Jason Kintzler Then

Jason Kintzler

THEN: Riverton High School, Class of 1996
NOW: Founder and CEO of LifeKey, Dubois

When Jason Kintzler was in high school, he had to dig through books in the library to find answers. Today, thanks to technology and companies like his, we have quick, easy access to the answers. Schools no longer need to teach kids answers or even how to find them; they must teach how to ask the right questions. 

Jason graduated from Riverton High School in 1996. Legendary football coach Don Julian had a significant influence over Jason, preaching the importance of work ethic and independence. These isms poured into the classroom for Jason, who now sees them as Wyoming principles, crucial for his companies and employees. 

“What we’ve learned from this new economy is that you can do anything. You just have to be creative,” Jason said. “Gone are the days where corporations are waiting to snag you out of college. We have to create people who can stand on their own two feet in business and make their own way,” he said.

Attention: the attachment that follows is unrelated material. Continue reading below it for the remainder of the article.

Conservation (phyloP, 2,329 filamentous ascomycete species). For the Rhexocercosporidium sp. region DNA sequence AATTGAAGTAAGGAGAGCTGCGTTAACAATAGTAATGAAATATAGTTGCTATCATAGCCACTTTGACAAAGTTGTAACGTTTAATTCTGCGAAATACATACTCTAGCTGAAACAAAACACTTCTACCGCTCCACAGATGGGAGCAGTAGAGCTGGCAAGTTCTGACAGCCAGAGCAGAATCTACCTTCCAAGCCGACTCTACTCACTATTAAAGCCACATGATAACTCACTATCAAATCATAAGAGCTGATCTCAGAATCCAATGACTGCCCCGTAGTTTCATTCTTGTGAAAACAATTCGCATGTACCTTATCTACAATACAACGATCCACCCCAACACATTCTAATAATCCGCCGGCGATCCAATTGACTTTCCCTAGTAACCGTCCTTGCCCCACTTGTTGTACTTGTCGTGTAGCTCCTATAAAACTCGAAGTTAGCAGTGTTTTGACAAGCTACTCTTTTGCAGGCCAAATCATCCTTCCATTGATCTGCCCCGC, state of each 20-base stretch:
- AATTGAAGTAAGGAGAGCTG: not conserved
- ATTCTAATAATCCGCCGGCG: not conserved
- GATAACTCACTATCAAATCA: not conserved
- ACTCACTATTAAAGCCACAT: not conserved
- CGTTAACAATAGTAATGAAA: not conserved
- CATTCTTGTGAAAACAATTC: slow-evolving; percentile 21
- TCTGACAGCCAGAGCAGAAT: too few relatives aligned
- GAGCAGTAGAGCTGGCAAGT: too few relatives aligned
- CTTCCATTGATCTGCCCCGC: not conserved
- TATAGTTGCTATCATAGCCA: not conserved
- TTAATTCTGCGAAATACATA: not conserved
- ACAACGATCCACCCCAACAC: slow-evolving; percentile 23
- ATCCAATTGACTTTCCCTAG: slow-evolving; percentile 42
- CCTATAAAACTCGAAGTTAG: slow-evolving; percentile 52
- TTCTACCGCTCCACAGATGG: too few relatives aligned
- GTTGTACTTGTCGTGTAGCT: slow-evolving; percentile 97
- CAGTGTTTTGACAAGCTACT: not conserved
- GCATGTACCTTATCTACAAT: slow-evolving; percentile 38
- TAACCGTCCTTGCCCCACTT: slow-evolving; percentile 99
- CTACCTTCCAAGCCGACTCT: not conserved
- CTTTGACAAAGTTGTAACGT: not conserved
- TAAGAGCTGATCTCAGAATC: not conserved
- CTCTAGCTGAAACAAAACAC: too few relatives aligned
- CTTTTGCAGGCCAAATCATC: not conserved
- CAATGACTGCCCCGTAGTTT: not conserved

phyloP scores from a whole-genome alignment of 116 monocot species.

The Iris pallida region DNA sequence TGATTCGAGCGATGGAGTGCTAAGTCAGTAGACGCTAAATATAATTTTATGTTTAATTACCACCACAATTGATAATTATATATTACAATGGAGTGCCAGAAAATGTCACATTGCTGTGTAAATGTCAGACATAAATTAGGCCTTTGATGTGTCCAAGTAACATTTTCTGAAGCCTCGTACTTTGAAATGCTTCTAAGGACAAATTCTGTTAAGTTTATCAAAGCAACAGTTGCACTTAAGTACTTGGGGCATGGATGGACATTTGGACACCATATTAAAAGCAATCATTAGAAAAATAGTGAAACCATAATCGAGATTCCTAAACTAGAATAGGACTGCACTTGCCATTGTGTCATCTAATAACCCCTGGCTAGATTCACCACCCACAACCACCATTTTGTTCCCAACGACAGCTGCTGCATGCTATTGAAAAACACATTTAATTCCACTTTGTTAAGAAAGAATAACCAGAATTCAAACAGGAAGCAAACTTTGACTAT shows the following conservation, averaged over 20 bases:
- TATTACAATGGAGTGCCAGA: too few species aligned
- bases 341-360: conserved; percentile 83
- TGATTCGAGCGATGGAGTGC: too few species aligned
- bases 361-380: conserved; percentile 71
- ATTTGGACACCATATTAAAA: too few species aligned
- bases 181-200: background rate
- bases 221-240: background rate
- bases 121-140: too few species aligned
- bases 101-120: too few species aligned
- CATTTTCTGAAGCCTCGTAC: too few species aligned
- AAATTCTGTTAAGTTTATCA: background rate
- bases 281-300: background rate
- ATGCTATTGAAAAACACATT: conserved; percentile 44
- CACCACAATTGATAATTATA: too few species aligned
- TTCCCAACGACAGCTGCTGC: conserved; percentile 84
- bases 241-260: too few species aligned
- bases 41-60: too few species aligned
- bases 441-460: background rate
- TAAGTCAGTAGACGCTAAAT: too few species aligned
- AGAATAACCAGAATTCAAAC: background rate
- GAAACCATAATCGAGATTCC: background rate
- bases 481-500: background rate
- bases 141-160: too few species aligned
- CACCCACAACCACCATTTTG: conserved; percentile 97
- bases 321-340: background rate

Flash Point:
Becoming a teammate under great leadership.

What it meant: Jason learned what it takes to be a leader playing football for legendary coach Don Julian, and now Jason implements those principles off the field as CEO of his tech company.

Don Julian led by example; he was professional, prompt and showed his athletes what it meant to be a great teammate. As Jason was starting PitchEngine, a PR software company, he followed the tenets he learned in high school, because he understood how important they were to attract and retain the right kind of employee.  

Within PitchEngine’s first year, more than 60,000 companies, including Pepsi and Budweiser, were using Jason’s software. He’s since sold PitchEngine to start and operate multiple other companies, including Lifekey, a wearable technology. And with businesses like these headquartered in the state, Wyoming students now have real opportunities to leave school and work in tech without leaving home, so it’s crucial that schools continue giving students the education and skills they need to successfully fill these existing jobs and build new ones. 

“I always wanted to come back to Wyoming because of the quality of life here. People would leave here for work and then come back for the quality of life, so we need to create the work opportunities, which means we need the people to do it,” Jason said. Schools with the right programs and right educators are critical to this mission. “We excel at creating good leaders and creating good people, and that’s what we need to be good at,” he said.